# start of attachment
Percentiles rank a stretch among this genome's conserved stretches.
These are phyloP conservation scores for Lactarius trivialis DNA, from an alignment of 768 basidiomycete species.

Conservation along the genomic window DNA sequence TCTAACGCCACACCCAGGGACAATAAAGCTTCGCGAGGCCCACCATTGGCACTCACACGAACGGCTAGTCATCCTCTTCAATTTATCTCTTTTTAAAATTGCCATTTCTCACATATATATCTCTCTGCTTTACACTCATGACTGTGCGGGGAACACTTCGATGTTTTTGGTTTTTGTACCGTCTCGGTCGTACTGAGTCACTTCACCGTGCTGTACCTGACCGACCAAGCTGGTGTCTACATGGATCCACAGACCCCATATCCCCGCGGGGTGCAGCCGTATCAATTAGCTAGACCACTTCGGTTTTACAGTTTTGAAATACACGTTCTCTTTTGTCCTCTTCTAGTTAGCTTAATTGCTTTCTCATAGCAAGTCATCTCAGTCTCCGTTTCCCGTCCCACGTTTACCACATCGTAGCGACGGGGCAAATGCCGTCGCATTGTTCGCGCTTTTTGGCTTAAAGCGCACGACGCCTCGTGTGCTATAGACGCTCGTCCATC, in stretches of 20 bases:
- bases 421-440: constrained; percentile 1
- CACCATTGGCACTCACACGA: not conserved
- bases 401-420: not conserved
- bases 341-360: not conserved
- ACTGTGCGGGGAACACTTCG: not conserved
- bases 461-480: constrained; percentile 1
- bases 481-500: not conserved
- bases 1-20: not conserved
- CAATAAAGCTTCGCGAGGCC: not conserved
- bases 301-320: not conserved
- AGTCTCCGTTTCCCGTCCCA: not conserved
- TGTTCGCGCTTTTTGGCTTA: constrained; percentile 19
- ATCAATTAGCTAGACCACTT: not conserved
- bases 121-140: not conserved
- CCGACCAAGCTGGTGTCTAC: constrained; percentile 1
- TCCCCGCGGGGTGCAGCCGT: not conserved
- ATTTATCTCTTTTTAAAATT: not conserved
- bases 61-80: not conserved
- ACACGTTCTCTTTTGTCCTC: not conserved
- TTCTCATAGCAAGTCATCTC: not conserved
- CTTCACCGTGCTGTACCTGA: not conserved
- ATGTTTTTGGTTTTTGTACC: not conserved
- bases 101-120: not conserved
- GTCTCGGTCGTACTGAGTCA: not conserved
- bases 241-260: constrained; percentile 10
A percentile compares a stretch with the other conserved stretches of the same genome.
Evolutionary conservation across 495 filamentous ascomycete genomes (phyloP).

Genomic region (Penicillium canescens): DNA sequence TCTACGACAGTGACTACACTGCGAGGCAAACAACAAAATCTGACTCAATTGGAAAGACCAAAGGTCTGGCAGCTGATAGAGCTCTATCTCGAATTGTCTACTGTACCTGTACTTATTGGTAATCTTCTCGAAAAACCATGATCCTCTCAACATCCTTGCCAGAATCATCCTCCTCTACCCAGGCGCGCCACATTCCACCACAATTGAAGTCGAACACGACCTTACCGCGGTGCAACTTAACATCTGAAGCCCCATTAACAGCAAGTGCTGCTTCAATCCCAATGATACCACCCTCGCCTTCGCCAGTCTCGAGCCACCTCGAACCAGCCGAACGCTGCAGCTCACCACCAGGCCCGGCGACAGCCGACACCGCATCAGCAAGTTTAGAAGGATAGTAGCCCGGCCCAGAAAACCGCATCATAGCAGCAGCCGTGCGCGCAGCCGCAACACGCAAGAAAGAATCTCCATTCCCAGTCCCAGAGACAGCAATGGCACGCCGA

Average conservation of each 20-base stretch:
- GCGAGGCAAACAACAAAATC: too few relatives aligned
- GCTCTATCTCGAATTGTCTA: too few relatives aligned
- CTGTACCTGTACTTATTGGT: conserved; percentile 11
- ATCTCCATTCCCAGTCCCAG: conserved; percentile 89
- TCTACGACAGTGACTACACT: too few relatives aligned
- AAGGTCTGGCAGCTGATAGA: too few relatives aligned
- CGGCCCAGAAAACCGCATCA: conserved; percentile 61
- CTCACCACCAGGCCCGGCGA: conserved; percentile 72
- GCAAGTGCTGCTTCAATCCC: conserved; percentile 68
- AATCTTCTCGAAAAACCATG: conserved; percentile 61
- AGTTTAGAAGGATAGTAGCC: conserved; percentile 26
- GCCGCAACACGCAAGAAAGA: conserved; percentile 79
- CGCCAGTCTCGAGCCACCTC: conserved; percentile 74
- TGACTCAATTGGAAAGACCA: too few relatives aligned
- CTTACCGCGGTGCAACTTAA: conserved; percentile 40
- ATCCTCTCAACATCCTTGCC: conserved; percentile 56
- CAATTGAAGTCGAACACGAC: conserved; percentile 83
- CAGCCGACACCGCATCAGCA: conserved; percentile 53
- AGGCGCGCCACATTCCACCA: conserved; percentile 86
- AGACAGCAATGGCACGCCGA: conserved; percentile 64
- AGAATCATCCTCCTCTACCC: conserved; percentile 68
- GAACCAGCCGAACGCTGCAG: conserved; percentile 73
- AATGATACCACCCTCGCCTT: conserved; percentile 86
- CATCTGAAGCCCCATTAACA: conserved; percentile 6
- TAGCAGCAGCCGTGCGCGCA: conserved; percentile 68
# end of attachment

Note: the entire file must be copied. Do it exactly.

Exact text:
Percentiles rank a stretch among this genome's conserved stretches.
These are phyloP conservation scores for Lactarius trivialis DNA, from an alignment of 768 basidiomycete species.

Conservation along the genomic window DNA sequence TCTAACGCCACACCCAGGGACAATAAAGCTTCGCGAGGCCCACCATTGGCACTCACACGAACGGCTAGTCATCCTCTTCAATTTATCTCTTTTTAAAATTGCCATTTCTCACATATATATCTCTCTGCTTTACACTCATGACTGTGCGGGGAACACTTCGATGTTTTTGGTTTTTGTACCGTCTCGGTCGTACTGAGTCACTTCACCGTGCTGTACCTGACCGACCAAGCTGGTGTCTACATGGATCCACAGACCCCATATCCCCGCGGGGTGCAGCCGTATCAATTAGCTAGACCACTTCGGTTTTACAGTTTTGAAATACACGTTCTCTTTTGTCCTCTTCTAGTTAGCTTAATTGCTTTCTCATAGCAAGTCATCTCAGTCTCCGTTTCCCGTCCCACGTTTACCACATCGTAGCGACGGGGCAAATGCCGTCGCATTGTTCGCGCTTTTTGGCTTAAAGCGCACGACGCCTCGTGTGCTATAGACGCTCGTCCATC, in stretches of 20 bases:
- bases 421-440: constrained; percentile 1
- CACCATTGGCACTCACACGA: not conserved
- bases 401-420: not conserved
- bases 341-360: not conserved
- ACTGTGCGGGGAACACTTCG: not conserved
- bases 461-480: constrained; percentile 1
- bases 481-500: not conserved
- bases 1-20: not conserved
- CAATAAAGCTTCGCGAGGCC: not conserved
- bases 301-320: not conserved
- AGTCTCCGTTTCCCGTCCCA: not conserved
- TGTTCGCGCTTTTTGGCTTA: constrained; percentile 19
- ATCAATTAGCTAGACCACTT: not conserved
- bases 121-140: not conserved
- CCGACCAAGCTGGTGTCTAC: constrained; percentile 1
- TCCCCGCGGGGTGCAGCCGT: not conserved
- ATTTATCTCTTTTTAAAATT: not conserved
- bases 61-80: not conserved
- ACACGTTCTCTTTTGTCCTC: not conserved
- TTCTCATAGCAAGTCATCTC: not conserved
- CTTCACCGTGCTGTACCTGA: not conserved
- ATGTTTTTGGTTTTTGTACC: not conserved
- bases 101-120: not conserved
- GTCTCGGTCGTACTGAGTCA: not conserved
- bases 241-260: constrained; percentile 10
A percentile compares a stretch with the other conserved stretches of the same genome.
Evolutionary conservation across 495 filamentous ascomycete genomes (phyloP).

Genomic region (Penicillium canescens): DNA sequence TCTACGACAGTGACTACACTGCGAGGCAAACAACAAAATCTGACTCAATTGGAAAGACCAAAGGTCTGGCAGCTGATAGAGCTCTATCTCGAATTGTCTACTGTACCTGTACTTATTGGTAATCTTCTCGAAAAACCATGATCCTCTCAACATCCTTGCCAGAATCATCCTCCTCTACCCAGGCGCGCCACATTCCACCACAATTGAAGTCGAACACGACCTTACCGCGGTGCAACTTAACATCTGAAGCCCCATTAACAGCAAGTGCTGCTTCAATCCCAATGATACCACCCTCGCCTTCGCCAGTCTCGAGCCACCTCGAACCAGCCGAACGCTGCAGCTCACCACCAGGCCCGGCGACAGCCGACACCGCATCAGCAAGTTTAGAAGGATAGTAGCCCGGCCCAGAAAACCGCATCATAGCAGCAGCCGTGCGCGCAGCCGCAACACGCAAGAAAGAATCTCCATTCCCAGTCCCAGAGACAGCAATGGCACGCCGA

Average conservation of each 20-base stretch:
- GCGAGGCAAACAACAAAATC: too few relatives aligned
- GCTCTATCTCGAATTGTCTA: too few relatives aligned
- CTGTACCTGTACTTATTGGT: conserved; percentile 11
- ATCTCCATTCCCAGTCCCAG: conserved; percentile 89
- TCTACGACAGTGACTACACT: too few relatives aligned
- AAGGTCTGGCAGCTGATAGA: too few relatives aligned
- CGGCCCAGAAAACCGCATCA: conserved; percentile 61
- CTCACCACCAGGCCCGGCGA: conserved; percentile 72
- GCAAGTGCTGCTTCAATCCC: conserved; percentile 68
- AATCTTCTCGAAAAACCATG: conserved; percentile 61
- AGTTTAGAAGGATAGTAGCC: conserved; percentile 26
- GCCGCAACACGCAAGAAAGA: conserved; percentile 79
- CGCCAGTCTCGAGCCACCTC: conserved; percentile 74
- TGACTCAATTGGAAAGACCA: too few relatives aligned
- CTTACCGCGGTGCAACTTAA: conserved; percentile 40
- ATCCTCTCAACATCCTTGCC: conserved; percentile 56
- CAATTGAAGTCGAACACGAC: conserved; percentile 83
- CAGCCGACACCGCATCAGCA: conserved; percentile 53
- AGGCGCGCCACATTCCACCA: conserved; percentile 86
- AGACAGCAATGGCACGCCGA: conserved; percentile 64
- AGAATCATCCTCCTCTACCC: conserved; percentile 68
- GAACCAGCCGAACGCTGCAG: conserved; percentile 73
- AATGATACCACCCTCGCCTT: conserved; percentile 86
- CATCTGAAGCCCCATTAACA: conserved; percentile 6
- TAGCAGCAGCCGTGCGCGCA: conserved; percentile 68